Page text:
Last March, AlphaGo, a program created by Google DeepMind, was able to beat a world-champion human player of Go, but only after it had trained on a database of thirty million moves, running on approximately a million watts. (Its opponent’s brain, by contrast, would have been about fifty thousand times more energy-thrifty, consuming twenty watts.)
But computer chips are using the architecture of the human brain to become more efficient.
Building on decades of work by Mead and others, engineers have been racing to roll out the first so-called neuromorphic chips for consumer use. Kwabena Boahen’s research group at Stanford unveiled its low-power Neurogrid chip in 2014, and Qualcomm has announced that its brain-inspired Zeroth processor will reach the market in 2018. Another model, I.B.M.’s TrueNorth, only recently moved from digital prototype to usable product. It consists of a million silicon neurons, tiny cores that communicate directly with one another using synapse-like connections. Here, the medium is the message; each neuron is both program and processing unit. The sensory data that the chip receives, rather than marching along single file, fan out through its synaptic networks. TrueNorth ultimately arrives at a decision—say, classifying the emotional timbre of its user’s voice—by group vote, as a choir of individual singers might strike on a harmony. I.B.M. claims the chip is useful in real-time pattern recognition, as for speech processing or image classification. But the biggest advance is its energy efficiency: it uses twenty milliwatts per square centimetre, more than a thousand times less than a traditional chip.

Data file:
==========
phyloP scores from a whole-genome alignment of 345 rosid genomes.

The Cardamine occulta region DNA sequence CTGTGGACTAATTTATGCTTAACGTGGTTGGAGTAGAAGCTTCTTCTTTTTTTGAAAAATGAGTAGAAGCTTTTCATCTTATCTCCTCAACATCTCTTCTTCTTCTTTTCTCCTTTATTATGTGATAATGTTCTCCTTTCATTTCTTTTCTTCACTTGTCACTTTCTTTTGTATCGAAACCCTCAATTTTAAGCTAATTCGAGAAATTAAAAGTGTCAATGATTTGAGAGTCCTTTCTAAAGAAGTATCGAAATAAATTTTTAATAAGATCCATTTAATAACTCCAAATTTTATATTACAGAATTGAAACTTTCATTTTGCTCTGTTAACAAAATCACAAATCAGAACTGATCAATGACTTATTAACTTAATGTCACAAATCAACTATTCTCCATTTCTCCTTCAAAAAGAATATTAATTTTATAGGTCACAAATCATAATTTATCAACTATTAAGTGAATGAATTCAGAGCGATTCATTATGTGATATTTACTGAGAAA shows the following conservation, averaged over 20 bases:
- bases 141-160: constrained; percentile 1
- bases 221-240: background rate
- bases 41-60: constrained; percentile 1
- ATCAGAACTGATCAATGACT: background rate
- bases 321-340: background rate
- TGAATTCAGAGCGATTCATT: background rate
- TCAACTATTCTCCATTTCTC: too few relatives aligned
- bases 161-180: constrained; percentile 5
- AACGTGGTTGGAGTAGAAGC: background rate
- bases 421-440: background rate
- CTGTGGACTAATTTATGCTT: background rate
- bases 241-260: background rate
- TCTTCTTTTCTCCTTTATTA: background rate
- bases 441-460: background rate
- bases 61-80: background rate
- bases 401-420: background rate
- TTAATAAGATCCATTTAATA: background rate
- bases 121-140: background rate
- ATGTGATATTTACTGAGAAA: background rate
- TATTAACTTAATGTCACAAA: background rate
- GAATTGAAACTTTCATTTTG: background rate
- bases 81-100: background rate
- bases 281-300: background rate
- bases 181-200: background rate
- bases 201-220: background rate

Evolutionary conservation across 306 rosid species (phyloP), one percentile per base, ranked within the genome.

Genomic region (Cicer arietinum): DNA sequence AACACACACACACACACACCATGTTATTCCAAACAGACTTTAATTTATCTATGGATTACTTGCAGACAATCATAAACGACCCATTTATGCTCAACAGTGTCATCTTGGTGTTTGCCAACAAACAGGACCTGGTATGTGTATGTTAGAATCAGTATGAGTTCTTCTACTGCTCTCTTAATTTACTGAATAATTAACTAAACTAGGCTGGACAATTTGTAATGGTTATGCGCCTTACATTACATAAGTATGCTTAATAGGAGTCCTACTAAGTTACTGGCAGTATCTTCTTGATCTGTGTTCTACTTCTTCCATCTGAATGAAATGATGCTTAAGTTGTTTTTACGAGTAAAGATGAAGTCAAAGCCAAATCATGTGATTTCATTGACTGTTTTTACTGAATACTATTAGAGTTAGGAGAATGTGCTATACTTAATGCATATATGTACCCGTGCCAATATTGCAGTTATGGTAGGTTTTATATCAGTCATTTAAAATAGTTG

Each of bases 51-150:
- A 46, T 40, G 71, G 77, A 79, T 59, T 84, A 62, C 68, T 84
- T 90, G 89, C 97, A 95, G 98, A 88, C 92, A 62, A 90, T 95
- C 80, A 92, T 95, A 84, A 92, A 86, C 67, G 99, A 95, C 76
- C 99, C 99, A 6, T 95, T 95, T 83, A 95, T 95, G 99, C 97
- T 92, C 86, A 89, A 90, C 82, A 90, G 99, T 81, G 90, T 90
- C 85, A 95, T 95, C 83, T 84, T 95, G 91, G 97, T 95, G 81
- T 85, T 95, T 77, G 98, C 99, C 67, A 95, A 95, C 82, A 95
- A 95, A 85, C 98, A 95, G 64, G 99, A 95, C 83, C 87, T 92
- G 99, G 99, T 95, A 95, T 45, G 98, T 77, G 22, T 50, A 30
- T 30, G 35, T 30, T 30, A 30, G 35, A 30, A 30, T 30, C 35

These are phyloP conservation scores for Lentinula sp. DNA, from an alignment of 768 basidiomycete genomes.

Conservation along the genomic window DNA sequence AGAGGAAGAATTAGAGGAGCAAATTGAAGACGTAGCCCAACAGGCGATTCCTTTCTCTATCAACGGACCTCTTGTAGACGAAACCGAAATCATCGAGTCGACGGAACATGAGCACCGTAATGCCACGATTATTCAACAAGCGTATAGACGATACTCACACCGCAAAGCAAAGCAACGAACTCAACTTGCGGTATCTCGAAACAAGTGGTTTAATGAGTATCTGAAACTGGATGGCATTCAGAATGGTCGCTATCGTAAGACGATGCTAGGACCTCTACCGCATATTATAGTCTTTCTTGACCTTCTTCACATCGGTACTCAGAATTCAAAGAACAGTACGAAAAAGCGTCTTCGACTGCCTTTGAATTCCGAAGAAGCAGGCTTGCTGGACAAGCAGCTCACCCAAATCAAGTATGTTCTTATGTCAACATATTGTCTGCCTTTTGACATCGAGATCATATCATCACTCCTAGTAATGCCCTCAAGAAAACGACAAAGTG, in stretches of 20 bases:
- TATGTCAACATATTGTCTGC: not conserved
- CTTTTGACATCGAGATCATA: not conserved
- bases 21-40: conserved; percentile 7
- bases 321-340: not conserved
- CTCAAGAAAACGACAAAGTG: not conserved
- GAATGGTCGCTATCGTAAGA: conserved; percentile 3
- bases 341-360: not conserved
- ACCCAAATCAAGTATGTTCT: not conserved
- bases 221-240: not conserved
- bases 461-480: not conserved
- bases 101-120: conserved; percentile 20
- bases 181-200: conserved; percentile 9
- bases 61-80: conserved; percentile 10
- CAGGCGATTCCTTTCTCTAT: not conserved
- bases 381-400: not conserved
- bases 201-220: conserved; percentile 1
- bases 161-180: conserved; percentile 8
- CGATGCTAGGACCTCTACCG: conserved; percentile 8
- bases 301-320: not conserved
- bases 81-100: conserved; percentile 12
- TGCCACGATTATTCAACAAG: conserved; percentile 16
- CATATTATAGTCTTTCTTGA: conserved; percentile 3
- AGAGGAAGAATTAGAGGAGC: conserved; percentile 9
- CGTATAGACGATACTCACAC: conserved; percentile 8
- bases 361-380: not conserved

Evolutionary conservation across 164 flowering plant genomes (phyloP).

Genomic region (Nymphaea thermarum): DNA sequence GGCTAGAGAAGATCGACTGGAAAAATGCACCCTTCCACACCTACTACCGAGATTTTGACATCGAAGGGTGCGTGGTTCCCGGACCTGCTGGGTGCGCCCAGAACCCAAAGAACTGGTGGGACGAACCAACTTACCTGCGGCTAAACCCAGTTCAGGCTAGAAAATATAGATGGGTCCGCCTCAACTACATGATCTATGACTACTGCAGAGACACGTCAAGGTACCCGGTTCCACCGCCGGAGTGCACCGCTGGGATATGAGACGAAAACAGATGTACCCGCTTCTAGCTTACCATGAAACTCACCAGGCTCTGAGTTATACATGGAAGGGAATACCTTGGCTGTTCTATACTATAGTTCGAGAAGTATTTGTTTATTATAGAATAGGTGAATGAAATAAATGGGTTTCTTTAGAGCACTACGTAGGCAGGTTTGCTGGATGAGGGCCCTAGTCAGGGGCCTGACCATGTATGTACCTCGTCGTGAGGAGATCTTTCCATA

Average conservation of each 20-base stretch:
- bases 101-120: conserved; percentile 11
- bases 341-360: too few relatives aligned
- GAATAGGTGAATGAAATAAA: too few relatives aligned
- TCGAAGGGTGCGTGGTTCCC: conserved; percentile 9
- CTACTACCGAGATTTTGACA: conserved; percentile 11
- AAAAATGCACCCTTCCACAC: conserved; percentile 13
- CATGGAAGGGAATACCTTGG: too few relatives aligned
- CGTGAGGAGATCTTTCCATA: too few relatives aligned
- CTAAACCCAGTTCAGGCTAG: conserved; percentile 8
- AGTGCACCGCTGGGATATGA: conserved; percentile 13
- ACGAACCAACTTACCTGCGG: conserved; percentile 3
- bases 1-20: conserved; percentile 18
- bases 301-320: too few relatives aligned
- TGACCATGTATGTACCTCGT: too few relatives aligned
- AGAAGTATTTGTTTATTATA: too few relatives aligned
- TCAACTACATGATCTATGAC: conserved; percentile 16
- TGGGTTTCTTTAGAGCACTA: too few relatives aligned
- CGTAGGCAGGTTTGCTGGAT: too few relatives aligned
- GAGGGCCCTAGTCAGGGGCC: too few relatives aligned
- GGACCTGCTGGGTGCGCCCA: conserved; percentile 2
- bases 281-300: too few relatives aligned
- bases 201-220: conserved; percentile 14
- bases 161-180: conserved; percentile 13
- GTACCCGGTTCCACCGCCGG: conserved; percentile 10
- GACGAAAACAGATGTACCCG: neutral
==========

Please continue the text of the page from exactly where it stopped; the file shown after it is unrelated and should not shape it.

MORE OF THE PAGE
That is from a fascinating New Yorker article by Kelly Clancy.